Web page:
Frank Doiron made some great comments that again I would like to respond to in the main blog. He said:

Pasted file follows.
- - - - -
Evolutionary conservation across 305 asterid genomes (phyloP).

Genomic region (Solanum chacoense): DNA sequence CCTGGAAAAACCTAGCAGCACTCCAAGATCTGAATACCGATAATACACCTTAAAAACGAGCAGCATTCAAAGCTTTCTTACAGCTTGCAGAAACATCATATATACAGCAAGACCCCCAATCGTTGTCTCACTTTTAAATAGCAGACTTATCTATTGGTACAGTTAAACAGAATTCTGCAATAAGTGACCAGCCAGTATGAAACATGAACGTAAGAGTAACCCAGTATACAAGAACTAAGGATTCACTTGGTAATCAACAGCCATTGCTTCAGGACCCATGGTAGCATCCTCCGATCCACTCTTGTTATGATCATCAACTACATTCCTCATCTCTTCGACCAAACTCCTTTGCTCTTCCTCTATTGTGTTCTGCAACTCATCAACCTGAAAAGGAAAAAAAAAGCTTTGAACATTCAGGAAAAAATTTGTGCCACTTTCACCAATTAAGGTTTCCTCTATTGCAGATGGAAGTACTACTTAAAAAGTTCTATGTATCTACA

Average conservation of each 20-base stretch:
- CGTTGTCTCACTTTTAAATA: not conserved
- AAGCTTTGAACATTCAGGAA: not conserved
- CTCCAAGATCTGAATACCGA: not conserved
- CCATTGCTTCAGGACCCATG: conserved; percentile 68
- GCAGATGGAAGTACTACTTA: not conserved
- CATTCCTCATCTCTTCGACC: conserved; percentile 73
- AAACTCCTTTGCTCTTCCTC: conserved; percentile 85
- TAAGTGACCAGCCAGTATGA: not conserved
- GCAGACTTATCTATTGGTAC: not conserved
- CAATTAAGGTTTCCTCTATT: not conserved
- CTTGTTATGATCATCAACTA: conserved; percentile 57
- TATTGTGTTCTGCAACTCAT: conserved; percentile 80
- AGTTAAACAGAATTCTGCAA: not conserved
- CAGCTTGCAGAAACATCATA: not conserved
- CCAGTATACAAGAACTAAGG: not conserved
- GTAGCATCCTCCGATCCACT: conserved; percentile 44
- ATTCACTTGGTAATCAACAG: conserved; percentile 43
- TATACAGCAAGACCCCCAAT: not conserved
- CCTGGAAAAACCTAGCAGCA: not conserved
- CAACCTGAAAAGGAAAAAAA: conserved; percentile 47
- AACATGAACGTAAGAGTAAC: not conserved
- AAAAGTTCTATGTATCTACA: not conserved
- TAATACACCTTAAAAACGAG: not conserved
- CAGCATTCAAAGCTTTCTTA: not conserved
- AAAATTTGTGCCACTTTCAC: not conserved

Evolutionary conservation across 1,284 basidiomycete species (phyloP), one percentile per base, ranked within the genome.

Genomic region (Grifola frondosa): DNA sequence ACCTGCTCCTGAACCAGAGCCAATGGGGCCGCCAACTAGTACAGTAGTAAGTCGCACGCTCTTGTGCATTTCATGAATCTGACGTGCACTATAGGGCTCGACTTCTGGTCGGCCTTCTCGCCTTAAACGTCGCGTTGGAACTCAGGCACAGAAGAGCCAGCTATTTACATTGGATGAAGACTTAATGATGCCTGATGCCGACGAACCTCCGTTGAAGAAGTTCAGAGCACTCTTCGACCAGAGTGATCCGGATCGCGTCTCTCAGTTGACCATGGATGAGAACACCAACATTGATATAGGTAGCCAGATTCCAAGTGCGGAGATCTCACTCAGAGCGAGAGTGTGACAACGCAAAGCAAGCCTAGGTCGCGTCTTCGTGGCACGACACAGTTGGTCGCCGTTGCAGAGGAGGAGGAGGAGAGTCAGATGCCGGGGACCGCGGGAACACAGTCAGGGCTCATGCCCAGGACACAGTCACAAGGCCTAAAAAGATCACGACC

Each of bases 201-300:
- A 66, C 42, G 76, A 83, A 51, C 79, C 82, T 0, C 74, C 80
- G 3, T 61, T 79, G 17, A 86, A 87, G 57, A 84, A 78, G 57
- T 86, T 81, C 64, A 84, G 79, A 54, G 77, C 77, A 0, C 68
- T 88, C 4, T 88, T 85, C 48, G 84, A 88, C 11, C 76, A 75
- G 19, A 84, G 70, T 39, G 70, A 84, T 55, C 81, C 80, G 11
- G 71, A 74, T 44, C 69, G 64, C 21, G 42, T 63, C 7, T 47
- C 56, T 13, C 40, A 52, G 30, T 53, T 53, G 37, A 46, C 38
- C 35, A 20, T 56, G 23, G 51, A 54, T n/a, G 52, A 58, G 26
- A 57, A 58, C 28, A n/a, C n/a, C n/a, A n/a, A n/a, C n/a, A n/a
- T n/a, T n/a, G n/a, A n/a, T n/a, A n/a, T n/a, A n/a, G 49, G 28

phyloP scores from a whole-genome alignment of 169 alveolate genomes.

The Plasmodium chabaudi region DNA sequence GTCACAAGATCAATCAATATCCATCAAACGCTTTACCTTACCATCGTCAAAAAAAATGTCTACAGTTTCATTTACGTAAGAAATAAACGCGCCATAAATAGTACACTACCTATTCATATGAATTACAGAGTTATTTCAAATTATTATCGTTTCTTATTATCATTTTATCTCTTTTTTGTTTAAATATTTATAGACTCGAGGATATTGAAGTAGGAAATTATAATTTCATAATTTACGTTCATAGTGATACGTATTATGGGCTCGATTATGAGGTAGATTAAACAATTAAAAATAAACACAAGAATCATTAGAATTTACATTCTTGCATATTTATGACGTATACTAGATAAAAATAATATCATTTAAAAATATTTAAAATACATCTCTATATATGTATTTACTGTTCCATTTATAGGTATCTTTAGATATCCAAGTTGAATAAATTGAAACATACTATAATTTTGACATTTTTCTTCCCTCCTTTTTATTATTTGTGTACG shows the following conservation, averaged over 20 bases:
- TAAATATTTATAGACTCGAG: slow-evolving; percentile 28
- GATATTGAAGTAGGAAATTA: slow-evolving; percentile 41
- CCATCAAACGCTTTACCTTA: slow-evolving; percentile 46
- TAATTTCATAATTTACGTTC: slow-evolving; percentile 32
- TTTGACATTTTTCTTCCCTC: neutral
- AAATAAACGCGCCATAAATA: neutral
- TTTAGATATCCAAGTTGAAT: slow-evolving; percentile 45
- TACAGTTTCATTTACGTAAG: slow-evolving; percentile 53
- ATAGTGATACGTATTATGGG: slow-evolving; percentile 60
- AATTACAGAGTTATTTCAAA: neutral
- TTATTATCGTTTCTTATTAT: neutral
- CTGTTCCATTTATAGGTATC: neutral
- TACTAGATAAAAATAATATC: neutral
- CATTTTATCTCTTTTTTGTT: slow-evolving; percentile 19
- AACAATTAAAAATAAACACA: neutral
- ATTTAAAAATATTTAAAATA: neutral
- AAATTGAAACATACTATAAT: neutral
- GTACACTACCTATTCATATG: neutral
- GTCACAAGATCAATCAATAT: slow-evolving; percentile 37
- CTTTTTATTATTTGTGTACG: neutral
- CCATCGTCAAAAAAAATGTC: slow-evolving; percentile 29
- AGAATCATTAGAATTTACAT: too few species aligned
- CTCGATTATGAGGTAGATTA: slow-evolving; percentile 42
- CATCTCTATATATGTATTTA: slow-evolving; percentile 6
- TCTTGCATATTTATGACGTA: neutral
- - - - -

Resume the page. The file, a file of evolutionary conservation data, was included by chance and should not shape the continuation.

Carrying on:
"I keep wondering if the house church in North America hasn’t made a fundamental mistake. It has gotten excited about home churches and not discipleship and training/equipping. On top of this it has focused on what we do when we meet instead of how we are trained to go into the world. It is my belief and it has been my experience that when we start with the meeting and what we will do when at that meeting…..its over. It is as hard to bring that house church back to a missional conversation as it is in the traditional church. After reading Floyd McClung’s article “Developing a culture of discipleship in your community” and hearing your words about India, “Their training is all geared towards this truth” and Neil Cole saying that his LTG groups are essential to the growth of organic churches, I am beginning to believe that we need that place where we are being equipped to “go.” I am quoting from memory Gordon Cosby of the Church of the Saviour in Washington DC. We thought that if we went to small groups we would become missional. Well that never happened. Not that it sometimes happened. It never happened. It was only when we put in place our discipleship night did things begin to happen. I have a lot more to say about this but if we have a chance to reboot this whole thing we call simple/house/organic church I think we need to start with creating a culture of discipleship instead of what we do when we meet. Finally, the only way to have organic missional churches is to have missional people in those house churches…………… Don't get me wrong, I am not against meeting simply asking the question "Have we put the cart before the horse and are unable to switch it back.?"